8 December 2008

Witch Hats

Cellulite Soul
In-Fidelity, 2008

There is something inside of me that is rotten. It's what made me enjoy cough syrup too much as a child and what makes me drink more than I should on weeknights. It's why there are scars all over my body and tears in my clothes. It's violent and petulant and it's the reason that I love Cellulite Soul. Witch Hats appeared three years ago with a noisy demo and a giant fuck-you of a song called 'Jock The Untold' – the kind of song that spat in your direction and then sneered with contempt when you wondered why. It had a bass line heavier than a lead pipe and nonsense lines like "your sh-shit it sh-shivers in the moonlight!" snarled out between crashes of noise.

Cellulite Soul is an entire record's worth of that song, and it is fucking wonderful. Every smack of the drums and crash of the cymbals is a jab at the juvenile little brat inside me. Guitars are played like they're to be tossed out after each song; harmonies are sung like a protest cry. It is pop music from the junkyard of human emotion – grimy, angry and loud as a bomb blast. Formed in Melbourne by a bunch of kids from Tasmania – Duncan Blachford and brothers Kris and Ash Buscombe, with second guitarist Tomas Barry coming later – Witch Hats take inspiration from the swamp-rock bands of Australian music history. You can catch glimpses of Beasts Of Bourbon and Scientists in their racket.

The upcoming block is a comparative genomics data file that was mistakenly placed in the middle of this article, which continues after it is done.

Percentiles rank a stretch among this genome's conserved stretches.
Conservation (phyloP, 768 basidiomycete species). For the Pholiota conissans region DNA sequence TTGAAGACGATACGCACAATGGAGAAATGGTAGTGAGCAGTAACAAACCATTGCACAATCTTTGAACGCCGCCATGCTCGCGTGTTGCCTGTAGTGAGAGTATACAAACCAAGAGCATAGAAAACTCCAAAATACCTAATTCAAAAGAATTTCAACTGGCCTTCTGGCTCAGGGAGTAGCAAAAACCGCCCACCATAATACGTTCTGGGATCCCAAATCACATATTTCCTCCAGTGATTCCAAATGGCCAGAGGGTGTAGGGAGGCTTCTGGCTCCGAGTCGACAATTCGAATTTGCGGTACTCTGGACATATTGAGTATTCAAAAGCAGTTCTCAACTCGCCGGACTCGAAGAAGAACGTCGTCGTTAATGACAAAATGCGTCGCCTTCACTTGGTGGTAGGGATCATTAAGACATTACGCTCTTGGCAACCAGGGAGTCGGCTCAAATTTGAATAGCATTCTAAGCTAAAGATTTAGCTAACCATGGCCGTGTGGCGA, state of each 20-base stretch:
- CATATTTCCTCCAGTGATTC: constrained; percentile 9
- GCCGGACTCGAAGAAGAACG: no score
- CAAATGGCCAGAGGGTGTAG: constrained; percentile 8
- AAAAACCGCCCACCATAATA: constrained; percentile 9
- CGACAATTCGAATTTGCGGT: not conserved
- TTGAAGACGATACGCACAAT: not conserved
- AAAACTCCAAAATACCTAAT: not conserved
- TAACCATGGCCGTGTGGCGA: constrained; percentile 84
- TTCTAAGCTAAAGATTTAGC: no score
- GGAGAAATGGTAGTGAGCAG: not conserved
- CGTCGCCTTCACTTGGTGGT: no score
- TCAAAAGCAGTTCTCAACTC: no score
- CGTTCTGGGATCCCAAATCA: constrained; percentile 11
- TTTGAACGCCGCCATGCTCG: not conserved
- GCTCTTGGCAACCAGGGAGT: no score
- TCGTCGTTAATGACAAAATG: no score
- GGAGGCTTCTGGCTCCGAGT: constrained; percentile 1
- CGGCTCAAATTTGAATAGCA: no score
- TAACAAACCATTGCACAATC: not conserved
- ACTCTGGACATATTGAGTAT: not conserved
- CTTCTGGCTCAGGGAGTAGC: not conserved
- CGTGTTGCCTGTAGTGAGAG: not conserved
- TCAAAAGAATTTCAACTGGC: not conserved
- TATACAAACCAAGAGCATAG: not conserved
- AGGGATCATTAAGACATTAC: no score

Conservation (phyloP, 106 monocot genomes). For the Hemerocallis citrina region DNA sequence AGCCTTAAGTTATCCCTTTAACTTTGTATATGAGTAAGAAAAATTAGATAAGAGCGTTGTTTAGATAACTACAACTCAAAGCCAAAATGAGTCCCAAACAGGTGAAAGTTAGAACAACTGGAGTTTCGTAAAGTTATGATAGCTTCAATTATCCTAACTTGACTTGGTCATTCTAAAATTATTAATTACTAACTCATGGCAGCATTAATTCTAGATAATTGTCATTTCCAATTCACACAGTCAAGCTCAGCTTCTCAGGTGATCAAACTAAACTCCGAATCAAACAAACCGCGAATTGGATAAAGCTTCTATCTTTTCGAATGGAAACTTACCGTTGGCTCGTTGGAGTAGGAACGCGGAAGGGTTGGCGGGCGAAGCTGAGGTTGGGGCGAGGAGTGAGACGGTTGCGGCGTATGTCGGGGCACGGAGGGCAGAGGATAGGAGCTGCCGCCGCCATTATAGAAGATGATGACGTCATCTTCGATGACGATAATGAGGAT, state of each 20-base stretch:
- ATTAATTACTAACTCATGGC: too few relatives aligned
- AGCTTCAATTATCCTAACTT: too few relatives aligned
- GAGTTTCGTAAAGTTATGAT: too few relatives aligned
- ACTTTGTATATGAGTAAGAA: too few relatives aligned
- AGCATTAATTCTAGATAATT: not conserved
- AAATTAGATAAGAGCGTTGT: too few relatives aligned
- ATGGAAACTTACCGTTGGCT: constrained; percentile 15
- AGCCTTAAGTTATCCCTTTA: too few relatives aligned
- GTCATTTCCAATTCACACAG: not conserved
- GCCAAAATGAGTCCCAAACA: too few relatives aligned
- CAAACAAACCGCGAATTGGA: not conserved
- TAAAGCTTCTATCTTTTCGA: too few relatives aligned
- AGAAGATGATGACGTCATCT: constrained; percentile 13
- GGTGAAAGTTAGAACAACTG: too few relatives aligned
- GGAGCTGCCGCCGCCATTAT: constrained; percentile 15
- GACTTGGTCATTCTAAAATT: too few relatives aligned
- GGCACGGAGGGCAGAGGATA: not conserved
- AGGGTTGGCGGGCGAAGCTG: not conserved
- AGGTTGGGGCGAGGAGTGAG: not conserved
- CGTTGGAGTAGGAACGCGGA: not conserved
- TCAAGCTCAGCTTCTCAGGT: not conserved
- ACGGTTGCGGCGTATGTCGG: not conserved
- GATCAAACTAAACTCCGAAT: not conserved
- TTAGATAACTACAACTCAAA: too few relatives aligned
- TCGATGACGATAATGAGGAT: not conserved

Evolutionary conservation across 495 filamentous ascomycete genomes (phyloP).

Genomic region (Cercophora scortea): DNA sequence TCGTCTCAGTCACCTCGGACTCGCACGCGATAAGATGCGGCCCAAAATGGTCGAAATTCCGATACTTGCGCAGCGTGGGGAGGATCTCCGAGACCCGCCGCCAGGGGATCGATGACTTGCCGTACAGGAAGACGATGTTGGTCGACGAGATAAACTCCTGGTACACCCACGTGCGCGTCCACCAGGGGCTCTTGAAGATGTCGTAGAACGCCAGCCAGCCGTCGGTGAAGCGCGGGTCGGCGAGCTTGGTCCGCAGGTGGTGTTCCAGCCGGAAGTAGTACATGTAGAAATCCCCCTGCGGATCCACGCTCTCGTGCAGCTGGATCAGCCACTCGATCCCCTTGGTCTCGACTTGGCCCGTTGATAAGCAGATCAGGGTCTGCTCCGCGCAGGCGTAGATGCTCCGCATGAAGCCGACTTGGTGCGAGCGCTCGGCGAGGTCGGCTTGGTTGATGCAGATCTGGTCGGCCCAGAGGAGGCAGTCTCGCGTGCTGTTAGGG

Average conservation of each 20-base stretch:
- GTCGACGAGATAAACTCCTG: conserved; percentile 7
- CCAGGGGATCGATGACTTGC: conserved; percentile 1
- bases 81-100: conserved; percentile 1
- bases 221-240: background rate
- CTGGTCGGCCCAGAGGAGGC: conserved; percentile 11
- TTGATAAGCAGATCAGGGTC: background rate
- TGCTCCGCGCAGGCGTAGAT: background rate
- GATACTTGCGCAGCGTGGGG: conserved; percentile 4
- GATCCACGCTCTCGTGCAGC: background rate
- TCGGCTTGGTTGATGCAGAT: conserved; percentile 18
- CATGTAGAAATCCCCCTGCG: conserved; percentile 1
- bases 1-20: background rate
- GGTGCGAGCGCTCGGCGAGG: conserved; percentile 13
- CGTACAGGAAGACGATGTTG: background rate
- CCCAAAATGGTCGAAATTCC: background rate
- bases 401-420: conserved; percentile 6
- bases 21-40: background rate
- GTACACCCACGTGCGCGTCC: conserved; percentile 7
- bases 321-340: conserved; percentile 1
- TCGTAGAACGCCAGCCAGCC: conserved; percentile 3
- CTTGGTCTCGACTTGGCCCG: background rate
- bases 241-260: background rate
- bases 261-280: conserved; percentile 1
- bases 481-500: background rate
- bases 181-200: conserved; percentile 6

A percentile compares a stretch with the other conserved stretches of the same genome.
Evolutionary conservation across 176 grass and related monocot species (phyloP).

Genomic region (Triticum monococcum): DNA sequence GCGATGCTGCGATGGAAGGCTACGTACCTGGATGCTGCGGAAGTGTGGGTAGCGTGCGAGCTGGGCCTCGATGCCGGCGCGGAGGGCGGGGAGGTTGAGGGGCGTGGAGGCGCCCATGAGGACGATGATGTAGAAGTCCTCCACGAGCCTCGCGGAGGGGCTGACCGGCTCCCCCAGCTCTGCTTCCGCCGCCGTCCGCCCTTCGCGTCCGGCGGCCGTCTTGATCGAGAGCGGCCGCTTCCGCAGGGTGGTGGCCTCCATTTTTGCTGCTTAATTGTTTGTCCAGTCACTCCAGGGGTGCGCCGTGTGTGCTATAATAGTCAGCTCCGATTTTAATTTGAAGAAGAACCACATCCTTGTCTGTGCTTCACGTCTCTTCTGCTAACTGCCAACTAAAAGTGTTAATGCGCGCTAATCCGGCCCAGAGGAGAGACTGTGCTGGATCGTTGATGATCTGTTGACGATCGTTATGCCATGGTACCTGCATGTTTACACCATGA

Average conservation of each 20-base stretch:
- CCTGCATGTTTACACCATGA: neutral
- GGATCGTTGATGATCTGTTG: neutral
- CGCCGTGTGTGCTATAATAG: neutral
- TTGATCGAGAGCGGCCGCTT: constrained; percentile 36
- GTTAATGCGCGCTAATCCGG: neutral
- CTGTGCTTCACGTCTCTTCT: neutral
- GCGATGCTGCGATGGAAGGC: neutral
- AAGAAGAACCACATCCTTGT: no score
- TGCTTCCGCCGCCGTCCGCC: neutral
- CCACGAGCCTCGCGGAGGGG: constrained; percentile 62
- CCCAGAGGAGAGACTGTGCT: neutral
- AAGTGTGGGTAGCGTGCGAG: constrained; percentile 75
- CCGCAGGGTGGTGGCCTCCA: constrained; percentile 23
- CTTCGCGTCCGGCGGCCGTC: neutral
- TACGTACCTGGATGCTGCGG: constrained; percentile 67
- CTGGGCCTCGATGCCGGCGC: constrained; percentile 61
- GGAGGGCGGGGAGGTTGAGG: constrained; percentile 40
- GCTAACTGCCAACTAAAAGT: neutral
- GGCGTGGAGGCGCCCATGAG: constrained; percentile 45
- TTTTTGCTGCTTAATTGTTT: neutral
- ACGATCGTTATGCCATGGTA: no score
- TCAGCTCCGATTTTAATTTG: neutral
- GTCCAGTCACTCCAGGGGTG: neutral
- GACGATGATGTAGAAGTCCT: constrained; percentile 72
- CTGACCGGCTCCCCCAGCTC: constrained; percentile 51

The very best song on Cellulite Soul is a short but fiery tantrum at the end, a track called 'Doors Film' that opens with a blast of childish dissent. "I DON'T WANNA GO TO SCHOOL TODAY!," one of the Buscombes screams, backed up by the rest of the band brandishing their instruments like makeshift weapons. It is a protest against everything and nothing, a celebration of saying "no", and it sounds like whatever you dislike most being torn apart. 2008 has been an excellent year for local music. For whatever reason, or perhaps just coincidence, my favourite albums have all explored the darker side of things – those feelings not expressed in day to day life. In that sense, Witch Hats represent rage. If you've ever been pissed off about something that you couldn't change, this record is for you.

This column is part of a three-week series on the best local releases of the year.

1 comment:

  1. Excellent review. You've captured how that album makes me feel.